District 203 approves OrganicLife as new food service provider


Jay Deegan

Aramark employees cook stir fry to be served to Central students on May 2. Aramark is set to be replaced by OrganicLife as District 203’s food service provider on July 1, 2023.

Jake Pfeiffer, News Editor & Copy Editor

District 203’s Board of Education approved the selection of OrganicLife as the district’s new food service provider at their meeting on April 17. 

OrganicLife was one of four companies that placed a bid to become D203’s next service provider. The company will replace the district’s current provider, Aramark, on July 1, 2023.

Illinois school districts are required by the Illinois State Board of Education (ISBE) to seek new bids for food service providers every five years. District 203 was originally set to seek a new bid in 2020, but due to COVID-19 allowances, the district was able to extend its contract with Aramark into 2023.

The ISBE also requires districts that participate in the National School Lunch Program to select the lowest bid they are offered, as long as the bidder meets all of a district’s individual requirements.

“We have to set up these criteria to understand if [a company has] the manpower, finances and experience to serve our account,” said Melanie Brown, District 203 Director of Finances and Support Services. “Can they be sustainable? Do they have experience with the National School Lunch Program? All of these things helped me and my team determine if these vendors actually qualify. So while they may have a good price, if they can’t fulfill the needs of the contract, they can’t be awarded the bid.”

Two new requirements were added by the district for 2023: vendors needed to supply 100% white meat chicken and recyclable or biodegradable disposable products. 

A group of four Central students have been working on a project in their Peace and Conflict Studies class centering around Central’s lunches. The group has advocated for the district to leave the National School Lunch Program in order to have more choice in what provider serves meals.

“Though it may be too late to reconsider the bidding process this year, we urge you in the future to look at more than just the price, and to consider how the needs of all parties, including students, can be better met,” junior group member Natalie Richards said in a public comment at the board’s April 3 meeting.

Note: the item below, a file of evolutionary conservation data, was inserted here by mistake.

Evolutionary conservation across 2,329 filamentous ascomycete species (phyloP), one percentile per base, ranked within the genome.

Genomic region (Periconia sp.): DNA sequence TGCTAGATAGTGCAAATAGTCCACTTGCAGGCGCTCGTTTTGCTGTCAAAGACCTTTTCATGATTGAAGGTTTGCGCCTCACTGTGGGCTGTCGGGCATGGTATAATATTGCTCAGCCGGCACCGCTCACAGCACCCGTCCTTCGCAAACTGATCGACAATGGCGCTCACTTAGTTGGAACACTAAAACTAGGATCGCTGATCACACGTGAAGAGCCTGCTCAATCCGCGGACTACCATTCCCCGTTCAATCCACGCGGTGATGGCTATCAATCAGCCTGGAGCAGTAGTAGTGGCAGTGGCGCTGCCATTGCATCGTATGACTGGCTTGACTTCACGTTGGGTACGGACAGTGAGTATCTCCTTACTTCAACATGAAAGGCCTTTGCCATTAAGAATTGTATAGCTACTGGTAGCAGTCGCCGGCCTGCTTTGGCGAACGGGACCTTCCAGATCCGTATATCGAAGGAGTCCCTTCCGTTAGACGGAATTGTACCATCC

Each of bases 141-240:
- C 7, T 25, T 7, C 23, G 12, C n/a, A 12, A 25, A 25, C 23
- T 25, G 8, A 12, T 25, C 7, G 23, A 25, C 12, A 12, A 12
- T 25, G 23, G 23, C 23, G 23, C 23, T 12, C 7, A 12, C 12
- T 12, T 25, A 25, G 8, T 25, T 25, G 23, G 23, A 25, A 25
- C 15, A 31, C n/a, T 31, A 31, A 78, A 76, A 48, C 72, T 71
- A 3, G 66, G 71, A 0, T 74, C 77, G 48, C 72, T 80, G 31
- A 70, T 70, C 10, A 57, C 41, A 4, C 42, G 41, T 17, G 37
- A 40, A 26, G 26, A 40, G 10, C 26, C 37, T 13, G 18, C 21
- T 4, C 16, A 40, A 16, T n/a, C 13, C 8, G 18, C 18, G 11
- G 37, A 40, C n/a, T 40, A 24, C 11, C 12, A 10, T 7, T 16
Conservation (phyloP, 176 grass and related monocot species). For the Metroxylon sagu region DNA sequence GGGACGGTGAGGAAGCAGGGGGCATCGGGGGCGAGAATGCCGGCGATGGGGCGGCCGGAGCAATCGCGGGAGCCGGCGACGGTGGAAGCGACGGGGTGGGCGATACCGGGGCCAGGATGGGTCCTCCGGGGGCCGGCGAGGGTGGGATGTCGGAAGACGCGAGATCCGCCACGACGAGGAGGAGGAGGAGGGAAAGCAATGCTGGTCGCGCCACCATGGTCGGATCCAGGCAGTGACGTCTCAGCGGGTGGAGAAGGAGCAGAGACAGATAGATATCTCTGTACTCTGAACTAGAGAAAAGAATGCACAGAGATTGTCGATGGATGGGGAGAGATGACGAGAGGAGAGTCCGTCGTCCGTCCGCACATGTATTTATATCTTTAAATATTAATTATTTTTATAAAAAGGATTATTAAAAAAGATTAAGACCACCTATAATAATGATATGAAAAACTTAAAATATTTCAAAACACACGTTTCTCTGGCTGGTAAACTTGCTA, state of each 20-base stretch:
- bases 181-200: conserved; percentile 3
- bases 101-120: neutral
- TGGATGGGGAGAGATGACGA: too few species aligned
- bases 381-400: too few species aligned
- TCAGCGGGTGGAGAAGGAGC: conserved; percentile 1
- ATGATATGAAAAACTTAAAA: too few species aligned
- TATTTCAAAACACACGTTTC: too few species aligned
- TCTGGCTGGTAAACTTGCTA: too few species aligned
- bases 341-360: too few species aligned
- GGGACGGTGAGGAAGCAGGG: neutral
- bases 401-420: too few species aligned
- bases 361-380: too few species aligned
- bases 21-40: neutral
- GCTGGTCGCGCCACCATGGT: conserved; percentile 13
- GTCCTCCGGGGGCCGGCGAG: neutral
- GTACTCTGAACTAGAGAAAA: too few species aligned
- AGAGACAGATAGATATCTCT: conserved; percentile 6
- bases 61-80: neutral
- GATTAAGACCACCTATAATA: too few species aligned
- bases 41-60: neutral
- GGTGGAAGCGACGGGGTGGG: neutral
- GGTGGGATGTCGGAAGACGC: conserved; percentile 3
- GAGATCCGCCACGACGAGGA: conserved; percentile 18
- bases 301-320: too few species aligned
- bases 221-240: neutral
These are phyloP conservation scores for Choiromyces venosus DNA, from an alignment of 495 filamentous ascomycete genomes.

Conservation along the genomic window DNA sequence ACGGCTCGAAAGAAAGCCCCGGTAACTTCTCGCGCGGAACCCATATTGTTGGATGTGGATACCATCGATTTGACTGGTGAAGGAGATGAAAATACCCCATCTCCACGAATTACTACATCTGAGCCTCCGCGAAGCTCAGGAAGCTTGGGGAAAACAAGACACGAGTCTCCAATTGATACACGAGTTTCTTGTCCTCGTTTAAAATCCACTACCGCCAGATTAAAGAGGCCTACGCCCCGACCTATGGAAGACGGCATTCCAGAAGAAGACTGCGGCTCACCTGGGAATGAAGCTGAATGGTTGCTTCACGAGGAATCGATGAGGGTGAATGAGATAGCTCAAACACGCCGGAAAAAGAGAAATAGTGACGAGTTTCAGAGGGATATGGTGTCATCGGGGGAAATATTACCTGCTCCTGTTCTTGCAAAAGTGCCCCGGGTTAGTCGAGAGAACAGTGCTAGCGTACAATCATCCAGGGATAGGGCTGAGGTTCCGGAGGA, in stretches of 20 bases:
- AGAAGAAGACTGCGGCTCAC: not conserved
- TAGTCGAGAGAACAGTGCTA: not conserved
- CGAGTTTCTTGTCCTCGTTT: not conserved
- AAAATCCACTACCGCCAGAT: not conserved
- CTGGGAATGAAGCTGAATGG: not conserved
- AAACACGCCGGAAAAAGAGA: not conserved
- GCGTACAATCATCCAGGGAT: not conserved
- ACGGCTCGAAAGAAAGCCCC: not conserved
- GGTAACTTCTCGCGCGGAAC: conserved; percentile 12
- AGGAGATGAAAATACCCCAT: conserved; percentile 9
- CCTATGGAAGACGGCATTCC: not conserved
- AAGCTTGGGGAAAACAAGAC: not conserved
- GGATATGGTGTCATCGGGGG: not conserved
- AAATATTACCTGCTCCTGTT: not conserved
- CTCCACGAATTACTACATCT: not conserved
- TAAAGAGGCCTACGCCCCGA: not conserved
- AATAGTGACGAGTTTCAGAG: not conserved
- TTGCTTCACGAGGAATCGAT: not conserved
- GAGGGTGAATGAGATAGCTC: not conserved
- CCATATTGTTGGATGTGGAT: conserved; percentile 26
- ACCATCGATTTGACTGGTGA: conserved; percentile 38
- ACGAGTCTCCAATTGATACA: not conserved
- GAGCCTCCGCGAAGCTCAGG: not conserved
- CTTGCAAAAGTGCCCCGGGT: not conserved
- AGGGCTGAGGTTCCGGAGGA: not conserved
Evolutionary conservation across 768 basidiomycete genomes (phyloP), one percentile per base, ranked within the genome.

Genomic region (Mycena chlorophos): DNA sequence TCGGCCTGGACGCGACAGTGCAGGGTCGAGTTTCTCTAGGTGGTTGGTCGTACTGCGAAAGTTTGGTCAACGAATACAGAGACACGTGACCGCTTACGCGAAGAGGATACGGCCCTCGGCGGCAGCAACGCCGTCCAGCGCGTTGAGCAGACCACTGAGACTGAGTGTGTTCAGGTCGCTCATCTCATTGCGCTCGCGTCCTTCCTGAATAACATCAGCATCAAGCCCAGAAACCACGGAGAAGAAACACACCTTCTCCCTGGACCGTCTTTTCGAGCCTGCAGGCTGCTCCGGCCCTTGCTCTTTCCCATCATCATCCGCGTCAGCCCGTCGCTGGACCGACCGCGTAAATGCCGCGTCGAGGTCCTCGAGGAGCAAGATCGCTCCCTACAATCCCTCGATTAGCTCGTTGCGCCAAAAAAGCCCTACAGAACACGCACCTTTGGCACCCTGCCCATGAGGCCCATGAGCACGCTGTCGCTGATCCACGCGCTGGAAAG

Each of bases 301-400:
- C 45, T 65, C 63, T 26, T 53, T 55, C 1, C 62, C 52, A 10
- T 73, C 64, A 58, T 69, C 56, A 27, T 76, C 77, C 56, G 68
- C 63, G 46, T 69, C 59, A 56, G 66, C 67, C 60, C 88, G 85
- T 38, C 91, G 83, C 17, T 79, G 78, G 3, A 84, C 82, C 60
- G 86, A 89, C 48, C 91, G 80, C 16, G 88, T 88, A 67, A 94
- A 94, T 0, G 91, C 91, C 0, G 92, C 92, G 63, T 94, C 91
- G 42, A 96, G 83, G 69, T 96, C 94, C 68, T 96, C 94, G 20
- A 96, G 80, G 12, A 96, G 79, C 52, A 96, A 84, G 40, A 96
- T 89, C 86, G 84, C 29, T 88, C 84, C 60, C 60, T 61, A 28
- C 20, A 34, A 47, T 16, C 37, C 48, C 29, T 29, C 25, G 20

Changes to the way school lunches are currently served are possible, but most of the specifics of OrganicLife’s services for 203 have yet to be determined. Menus have also not been set, although OrganicLife provides sample menus on their website for customers to have an idea of what they may be served.

“Sick of our kids eating processed, often times unrecognizable lunches, we sought to focus on all things good- whole grains, fruits and veggies, and proper balance,” OrganicLife’s website reads. “We cook the traditional, classic foods, but we make them better- better quality, better tasting, better for you.”

The new contract marks the end of the district’s eight years with Aramark as  its food provider.

“We’re grateful for the relationship we had with Aramark,” said Alex Mayster, District 203 Director of Communications. “I feel like

OrganicLife is set to become District 203’s new food service provider on July 1, 2023.                                                                   CREDIT: organiclifeusa.com

 everyone in the district thinks they did a really good job. I think we’re proud of the food that we’ve been giving our kids and what Aramark brought to the district.”

Sophomore Jalen Isom, one of Richards’ Peace and Conflict Studies group members, evaluated Aramark’s record differently.

“Some of the food was cold, the milk was chunky,” Isom said. “Our students are tired of it. We [conducted] surveys, and most of our students leave school for lunch instead of eating here. [When we saw Aramark’s contract was up,] we were like ‘let’s try to push for a new contract, because obviously the school provider can do way better.’”

Isom said that he thought OrganicLife’s offerings looked better than Aramark’s, although his group is attempting to work with the district and the company in order to sample and give feedback on OrganicLife’s food.

 “I think that student input should be more valued and more appreciated [in this process],” Isom said. 

OrganicLife’s full service will begin on the first day of the 2023 school year.

“Once the school year is up and running, [OrganicLife has]an opportunity to showcase themselves as a new vendor,” Brown said. “I know they’re very excited to be here.”